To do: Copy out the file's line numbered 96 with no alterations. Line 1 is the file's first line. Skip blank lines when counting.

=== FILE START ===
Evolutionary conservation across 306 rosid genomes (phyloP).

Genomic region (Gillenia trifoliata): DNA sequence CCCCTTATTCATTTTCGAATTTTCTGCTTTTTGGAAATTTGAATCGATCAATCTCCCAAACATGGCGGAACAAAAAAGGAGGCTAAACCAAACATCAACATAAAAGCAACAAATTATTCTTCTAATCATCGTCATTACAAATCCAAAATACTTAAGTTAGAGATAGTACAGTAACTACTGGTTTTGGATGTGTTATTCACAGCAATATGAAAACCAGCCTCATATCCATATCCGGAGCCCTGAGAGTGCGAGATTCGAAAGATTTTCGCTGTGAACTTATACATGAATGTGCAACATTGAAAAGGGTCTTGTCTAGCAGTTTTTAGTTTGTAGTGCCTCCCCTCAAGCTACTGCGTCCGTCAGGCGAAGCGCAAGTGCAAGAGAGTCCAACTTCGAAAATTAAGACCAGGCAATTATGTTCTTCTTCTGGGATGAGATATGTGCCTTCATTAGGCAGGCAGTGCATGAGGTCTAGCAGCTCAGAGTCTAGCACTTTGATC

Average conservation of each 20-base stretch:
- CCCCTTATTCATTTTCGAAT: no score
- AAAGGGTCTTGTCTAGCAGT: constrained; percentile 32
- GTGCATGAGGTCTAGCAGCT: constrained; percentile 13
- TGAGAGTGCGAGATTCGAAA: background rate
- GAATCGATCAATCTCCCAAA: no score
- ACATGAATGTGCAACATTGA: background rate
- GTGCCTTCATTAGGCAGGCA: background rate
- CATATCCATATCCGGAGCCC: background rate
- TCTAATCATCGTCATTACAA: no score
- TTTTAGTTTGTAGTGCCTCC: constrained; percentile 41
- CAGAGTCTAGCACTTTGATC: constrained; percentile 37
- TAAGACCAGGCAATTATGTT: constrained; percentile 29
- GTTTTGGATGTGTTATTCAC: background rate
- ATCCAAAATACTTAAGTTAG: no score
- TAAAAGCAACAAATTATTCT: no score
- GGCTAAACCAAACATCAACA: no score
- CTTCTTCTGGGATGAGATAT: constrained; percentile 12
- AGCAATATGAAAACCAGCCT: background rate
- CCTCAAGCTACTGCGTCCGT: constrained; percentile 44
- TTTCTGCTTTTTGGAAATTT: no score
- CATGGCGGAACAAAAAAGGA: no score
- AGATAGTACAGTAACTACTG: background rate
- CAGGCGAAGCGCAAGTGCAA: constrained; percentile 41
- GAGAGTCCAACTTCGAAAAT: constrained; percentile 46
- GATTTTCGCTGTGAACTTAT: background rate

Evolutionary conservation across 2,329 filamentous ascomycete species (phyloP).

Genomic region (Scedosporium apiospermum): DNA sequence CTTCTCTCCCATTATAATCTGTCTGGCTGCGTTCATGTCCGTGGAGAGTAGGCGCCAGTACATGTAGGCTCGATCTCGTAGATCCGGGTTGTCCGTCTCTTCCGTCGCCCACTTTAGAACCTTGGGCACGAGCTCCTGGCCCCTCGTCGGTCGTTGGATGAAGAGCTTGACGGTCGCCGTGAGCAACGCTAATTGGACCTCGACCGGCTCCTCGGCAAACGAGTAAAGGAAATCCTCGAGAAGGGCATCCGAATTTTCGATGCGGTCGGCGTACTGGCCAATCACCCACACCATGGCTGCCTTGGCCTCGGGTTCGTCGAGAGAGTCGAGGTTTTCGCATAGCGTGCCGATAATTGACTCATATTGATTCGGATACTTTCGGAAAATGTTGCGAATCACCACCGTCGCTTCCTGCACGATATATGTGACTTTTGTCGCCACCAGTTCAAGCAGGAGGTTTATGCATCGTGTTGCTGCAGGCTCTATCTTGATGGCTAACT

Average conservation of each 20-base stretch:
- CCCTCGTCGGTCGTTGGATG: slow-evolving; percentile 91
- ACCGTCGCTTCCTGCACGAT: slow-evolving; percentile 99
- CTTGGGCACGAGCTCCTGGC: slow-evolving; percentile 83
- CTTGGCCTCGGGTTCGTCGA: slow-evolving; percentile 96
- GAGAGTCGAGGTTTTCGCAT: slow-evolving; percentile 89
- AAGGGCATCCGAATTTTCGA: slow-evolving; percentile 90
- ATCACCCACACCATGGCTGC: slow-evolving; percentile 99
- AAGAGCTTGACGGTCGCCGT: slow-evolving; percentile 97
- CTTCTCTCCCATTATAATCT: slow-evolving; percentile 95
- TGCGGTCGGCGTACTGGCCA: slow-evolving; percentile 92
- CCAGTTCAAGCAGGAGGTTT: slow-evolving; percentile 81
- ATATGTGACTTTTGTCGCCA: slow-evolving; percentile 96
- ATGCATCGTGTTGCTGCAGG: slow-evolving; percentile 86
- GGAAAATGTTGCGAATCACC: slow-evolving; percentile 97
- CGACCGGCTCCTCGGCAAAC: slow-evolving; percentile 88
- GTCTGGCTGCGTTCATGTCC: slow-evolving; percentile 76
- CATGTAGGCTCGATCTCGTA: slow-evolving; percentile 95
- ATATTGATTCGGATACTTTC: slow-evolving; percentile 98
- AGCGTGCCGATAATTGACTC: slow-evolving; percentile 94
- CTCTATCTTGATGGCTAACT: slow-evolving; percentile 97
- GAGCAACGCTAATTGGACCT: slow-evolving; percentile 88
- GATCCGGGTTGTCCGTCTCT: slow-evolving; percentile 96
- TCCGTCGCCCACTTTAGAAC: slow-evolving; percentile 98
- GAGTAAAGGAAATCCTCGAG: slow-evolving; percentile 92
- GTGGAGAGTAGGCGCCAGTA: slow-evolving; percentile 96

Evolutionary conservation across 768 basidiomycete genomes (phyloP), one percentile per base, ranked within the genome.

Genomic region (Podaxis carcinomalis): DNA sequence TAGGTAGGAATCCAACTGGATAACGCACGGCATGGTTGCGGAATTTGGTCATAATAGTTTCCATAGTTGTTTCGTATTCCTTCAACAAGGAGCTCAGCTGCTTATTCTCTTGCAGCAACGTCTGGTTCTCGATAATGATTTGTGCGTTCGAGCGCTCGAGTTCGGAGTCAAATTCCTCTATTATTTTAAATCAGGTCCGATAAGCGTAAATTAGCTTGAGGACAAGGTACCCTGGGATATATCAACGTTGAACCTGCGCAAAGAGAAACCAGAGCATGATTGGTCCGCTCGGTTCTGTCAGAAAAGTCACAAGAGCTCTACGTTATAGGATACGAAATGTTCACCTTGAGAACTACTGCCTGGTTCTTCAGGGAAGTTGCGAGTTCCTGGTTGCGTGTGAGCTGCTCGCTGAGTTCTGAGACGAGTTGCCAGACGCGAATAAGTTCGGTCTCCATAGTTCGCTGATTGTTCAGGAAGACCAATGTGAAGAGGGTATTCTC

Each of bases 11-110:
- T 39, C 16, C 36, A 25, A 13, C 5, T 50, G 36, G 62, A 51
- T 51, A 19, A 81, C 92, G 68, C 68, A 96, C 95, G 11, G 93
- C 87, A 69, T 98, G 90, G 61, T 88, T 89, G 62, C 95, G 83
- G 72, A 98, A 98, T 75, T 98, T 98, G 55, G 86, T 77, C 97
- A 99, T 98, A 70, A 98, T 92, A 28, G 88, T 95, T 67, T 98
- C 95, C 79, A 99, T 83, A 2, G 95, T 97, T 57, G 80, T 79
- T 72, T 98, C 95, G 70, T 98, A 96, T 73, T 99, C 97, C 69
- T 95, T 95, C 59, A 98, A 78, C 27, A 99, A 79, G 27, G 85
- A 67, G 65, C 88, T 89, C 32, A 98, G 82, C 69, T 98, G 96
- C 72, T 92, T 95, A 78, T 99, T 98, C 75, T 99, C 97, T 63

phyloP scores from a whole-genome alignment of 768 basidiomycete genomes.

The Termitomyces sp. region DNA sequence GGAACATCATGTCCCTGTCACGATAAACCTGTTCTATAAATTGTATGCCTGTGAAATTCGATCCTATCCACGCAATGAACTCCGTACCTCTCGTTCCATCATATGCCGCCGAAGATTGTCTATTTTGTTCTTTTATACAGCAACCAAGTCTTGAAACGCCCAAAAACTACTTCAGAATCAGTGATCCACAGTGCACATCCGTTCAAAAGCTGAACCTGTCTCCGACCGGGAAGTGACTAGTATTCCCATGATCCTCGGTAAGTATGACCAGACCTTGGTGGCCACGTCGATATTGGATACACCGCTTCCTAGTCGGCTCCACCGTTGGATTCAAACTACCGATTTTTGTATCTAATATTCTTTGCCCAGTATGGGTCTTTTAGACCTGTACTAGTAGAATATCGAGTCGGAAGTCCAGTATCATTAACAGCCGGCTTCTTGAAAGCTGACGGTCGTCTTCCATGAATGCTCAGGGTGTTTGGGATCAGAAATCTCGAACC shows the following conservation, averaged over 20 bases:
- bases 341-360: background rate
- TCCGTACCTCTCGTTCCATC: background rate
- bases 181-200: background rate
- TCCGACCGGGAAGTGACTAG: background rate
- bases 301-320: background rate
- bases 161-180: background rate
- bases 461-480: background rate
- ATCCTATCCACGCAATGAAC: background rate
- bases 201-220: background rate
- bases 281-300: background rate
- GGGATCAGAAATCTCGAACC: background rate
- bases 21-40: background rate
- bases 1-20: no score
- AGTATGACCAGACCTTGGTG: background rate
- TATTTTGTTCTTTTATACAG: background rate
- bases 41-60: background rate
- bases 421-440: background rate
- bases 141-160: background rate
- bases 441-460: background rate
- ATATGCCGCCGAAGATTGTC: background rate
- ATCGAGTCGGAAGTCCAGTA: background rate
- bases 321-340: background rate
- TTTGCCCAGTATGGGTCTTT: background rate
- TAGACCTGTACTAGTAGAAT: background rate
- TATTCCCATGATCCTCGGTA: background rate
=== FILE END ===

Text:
- TATTCCCATGATCCTCGGTA: background rate